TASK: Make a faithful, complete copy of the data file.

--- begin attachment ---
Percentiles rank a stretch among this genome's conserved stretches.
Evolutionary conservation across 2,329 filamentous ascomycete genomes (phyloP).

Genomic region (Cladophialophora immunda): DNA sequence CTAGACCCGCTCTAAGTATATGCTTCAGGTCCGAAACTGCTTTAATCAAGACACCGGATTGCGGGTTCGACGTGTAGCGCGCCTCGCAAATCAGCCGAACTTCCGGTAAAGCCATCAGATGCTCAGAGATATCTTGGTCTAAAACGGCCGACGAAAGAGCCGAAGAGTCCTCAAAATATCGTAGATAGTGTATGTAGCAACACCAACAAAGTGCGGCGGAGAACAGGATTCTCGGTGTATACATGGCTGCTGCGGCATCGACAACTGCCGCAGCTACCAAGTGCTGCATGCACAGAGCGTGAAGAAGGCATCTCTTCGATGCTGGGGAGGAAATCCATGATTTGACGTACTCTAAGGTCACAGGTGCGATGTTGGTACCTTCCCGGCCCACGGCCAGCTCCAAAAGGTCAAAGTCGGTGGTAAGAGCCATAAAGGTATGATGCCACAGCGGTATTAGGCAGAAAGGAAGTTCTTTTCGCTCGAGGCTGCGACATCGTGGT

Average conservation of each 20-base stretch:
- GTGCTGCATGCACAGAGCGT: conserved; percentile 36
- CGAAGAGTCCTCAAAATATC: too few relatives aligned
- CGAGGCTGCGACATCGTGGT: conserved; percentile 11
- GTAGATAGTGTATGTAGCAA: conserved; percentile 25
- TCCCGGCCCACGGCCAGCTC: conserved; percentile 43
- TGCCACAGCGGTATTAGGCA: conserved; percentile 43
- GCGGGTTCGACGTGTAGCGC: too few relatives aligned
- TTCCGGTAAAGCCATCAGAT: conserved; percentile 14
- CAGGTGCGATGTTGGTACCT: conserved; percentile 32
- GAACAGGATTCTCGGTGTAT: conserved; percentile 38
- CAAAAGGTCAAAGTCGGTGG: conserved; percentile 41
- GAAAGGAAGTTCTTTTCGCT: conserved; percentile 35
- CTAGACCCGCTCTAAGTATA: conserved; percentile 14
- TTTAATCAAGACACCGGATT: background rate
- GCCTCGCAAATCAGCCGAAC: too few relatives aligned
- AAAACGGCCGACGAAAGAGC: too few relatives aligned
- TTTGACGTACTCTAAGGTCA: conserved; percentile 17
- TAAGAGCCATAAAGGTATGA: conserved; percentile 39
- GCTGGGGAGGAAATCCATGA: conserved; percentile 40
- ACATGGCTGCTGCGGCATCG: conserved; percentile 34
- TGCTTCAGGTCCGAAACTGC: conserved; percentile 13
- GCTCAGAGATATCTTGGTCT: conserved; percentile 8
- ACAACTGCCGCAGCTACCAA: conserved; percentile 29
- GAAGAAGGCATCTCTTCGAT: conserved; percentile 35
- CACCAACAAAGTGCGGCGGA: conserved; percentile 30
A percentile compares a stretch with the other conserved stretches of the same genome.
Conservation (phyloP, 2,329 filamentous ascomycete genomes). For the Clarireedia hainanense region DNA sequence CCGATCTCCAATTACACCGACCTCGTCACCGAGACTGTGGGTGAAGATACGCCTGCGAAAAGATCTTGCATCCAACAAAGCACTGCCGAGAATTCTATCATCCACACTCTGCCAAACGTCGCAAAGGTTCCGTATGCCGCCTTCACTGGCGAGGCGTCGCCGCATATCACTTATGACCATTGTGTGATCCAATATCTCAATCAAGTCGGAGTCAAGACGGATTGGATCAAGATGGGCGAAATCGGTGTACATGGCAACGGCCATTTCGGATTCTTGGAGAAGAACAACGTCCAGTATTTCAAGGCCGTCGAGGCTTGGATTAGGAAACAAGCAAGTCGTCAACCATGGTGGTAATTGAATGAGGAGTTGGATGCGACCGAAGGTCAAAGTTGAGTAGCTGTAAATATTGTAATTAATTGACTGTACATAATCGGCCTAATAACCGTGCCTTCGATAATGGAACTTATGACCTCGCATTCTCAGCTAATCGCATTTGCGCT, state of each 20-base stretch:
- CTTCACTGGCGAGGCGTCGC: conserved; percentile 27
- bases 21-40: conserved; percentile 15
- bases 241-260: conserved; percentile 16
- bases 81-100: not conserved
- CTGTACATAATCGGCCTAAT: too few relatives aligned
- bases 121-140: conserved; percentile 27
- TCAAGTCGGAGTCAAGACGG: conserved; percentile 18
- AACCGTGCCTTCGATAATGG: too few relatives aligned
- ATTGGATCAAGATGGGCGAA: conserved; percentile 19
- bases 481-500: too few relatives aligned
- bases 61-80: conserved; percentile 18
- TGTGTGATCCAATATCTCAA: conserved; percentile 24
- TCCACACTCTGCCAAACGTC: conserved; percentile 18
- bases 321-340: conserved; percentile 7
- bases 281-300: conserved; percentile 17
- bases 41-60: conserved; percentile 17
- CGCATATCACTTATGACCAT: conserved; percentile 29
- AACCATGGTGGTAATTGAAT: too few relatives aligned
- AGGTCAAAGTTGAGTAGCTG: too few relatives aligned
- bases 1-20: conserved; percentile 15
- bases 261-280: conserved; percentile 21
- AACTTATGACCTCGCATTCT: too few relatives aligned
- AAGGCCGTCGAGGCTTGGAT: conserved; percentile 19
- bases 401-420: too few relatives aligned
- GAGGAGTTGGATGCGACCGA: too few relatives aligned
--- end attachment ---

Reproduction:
Percentiles rank a stretch among this genome's conserved stretches.
Evolutionary conservation across 2,329 filamentous ascomycete genomes (phyloP).

Genomic region (Cladophialophora immunda): DNA sequence CTAGACCCGCTCTAAGTATATGCTTCAGGTCCGAAACTGCTTTAATCAAGACACCGGATTGCGGGTTCGACGTGTAGCGCGCCTCGCAAATCAGCCGAACTTCCGGTAAAGCCATCAGATGCTCAGAGATATCTTGGTCTAAAACGGCCGACGAAAGAGCCGAAGAGTCCTCAAAATATCGTAGATAGTGTATGTAGCAACACCAACAAAGTGCGGCGGAGAACAGGATTCTCGGTGTATACATGGCTGCTGCGGCATCGACAACTGCCGCAGCTACCAAGTGCTGCATGCACAGAGCGTGAAGAAGGCATCTCTTCGATGCTGGGGAGGAAATCCATGATTTGACGTACTCTAAGGTCACAGGTGCGATGTTGGTACCTTCCCGGCCCACGGCCAGCTCCAAAAGGTCAAAGTCGGTGGTAAGAGCCATAAAGGTATGATGCCACAGCGGTATTAGGCAGAAAGGAAGTTCTTTTCGCTCGAGGCTGCGACATCGTGGT

Average conservation of each 20-base stretch:
- GTGCTGCATGCACAGAGCGT: conserved; percentile 36
- CGAAGAGTCCTCAAAATATC: too few relatives aligned
- CGAGGCTGCGACATCGTGGT: conserved; percentile 11
- GTAGATAGTGTATGTAGCAA: conserved; percentile 25
- TCCCGGCCCACGGCCAGCTC: conserved; percentile 43
- TGCCACAGCGGTATTAGGCA: conserved; percentile 43
- GCGGGTTCGACGTGTAGCGC: too few relatives aligned
- TTCCGGTAAAGCCATCAGAT: conserved; percentile 14
- CAGGTGCGATGTTGGTACCT: conserved; percentile 32
- GAACAGGATTCTCGGTGTAT: conserved; percentile 38
- CAAAAGGTCAAAGTCGGTGG: conserved; percentile 41
- GAAAGGAAGTTCTTTTCGCT: conserved; percentile 35
- CTAGACCCGCTCTAAGTATA: conserved; percentile 14
- TTTAATCAAGACACCGGATT: background rate
- GCCTCGCAAATCAGCCGAAC: too few relatives aligned
- AAAACGGCCGACGAAAGAGC: too few relatives aligned
- TTTGACGTACTCTAAGGTCA: conserved; percentile 17
- TAAGAGCCATAAAGGTATGA: conserved; percentile 39
- GCTGGGGAGGAAATCCATGA: conserved; percentile 40
- ACATGGCTGCTGCGGCATCG: conserved; percentile 34
- TGCTTCAGGTCCGAAACTGC: conserved; percentile 13
- GCTCAGAGATATCTTGGTCT: conserved; percentile 8
- ACAACTGCCGCAGCTACCAA: conserved; percentile 29
- GAAGAAGGCATCTCTTCGAT: conserved; percentile 35
- CACCAACAAAGTGCGGCGGA: conserved; percentile 30
A percentile compares a stretch with the other conserved stretches of the same genome.
Conservation (phyloP, 2,329 filamentous ascomycete genomes). For the Clarireedia hainanense region DNA sequence CCGATCTCCAATTACACCGACCTCGTCACCGAGACTGTGGGTGAAGATACGCCTGCGAAAAGATCTTGCATCCAACAAAGCACTGCCGAGAATTCTATCATCCACACTCTGCCAAACGTCGCAAAGGTTCCGTATGCCGCCTTCACTGGCGAGGCGTCGCCGCATATCACTTATGACCATTGTGTGATCCAATATCTCAATCAAGTCGGAGTCAAGACGGATTGGATCAAGATGGGCGAAATCGGTGTACATGGCAACGGCCATTTCGGATTCTTGGAGAAGAACAACGTCCAGTATTTCAAGGCCGTCGAGGCTTGGATTAGGAAACAAGCAAGTCGTCAACCATGGTGGTAATTGAATGAGGAGTTGGATGCGACCGAAGGTCAAAGTTGAGTAGCTGTAAATATTGTAATTAATTGACTGTACATAATCGGCCTAATAACCGTGCCTTCGATAATGGAACTTATGACCTCGCATTCTCAGCTAATCGCATTTGCGCT, state of each 20-base stretch:
- CTTCACTGGCGAGGCGTCGC: conserved; percentile 27
- bases 21-40: conserved; percentile 15
- bases 241-260: conserved; percentile 16
- bases 81-100: not conserved
- CTGTACATAATCGGCCTAAT: too few relatives aligned
- bases 121-140: conserved; percentile 27
- TCAAGTCGGAGTCAAGACGG: conserved; percentile 18
- AACCGTGCCTTCGATAATGG: too few relatives aligned
- ATTGGATCAAGATGGGCGAA: conserved; percentile 19
- bases 481-500: too few relatives aligned
- bases 61-80: conserved; percentile 18
- TGTGTGATCCAATATCTCAA: conserved; percentile 24
- TCCACACTCTGCCAAACGTC: conserved; percentile 18
- bases 321-340: conserved; percentile 7
- bases 281-300: conserved; percentile 17
- bases 41-60: conserved; percentile 17
- CGCATATCACTTATGACCAT: conserved; percentile 29
- AACCATGGTGGTAATTGAAT: too few relatives aligned
- AGGTCAAAGTTGAGTAGCTG: too few relatives aligned
- bases 1-20: conserved; percentile 15
- bases 261-280: conserved; percentile 21
- AACTTATGACCTCGCATTCT: too few relatives aligned
- AAGGCCGTCGAGGCTTGGAT: conserved; percentile 19
- bases 401-420: too few relatives aligned
- GAGGAGTTGGATGCGACCGA: too few relatives aligned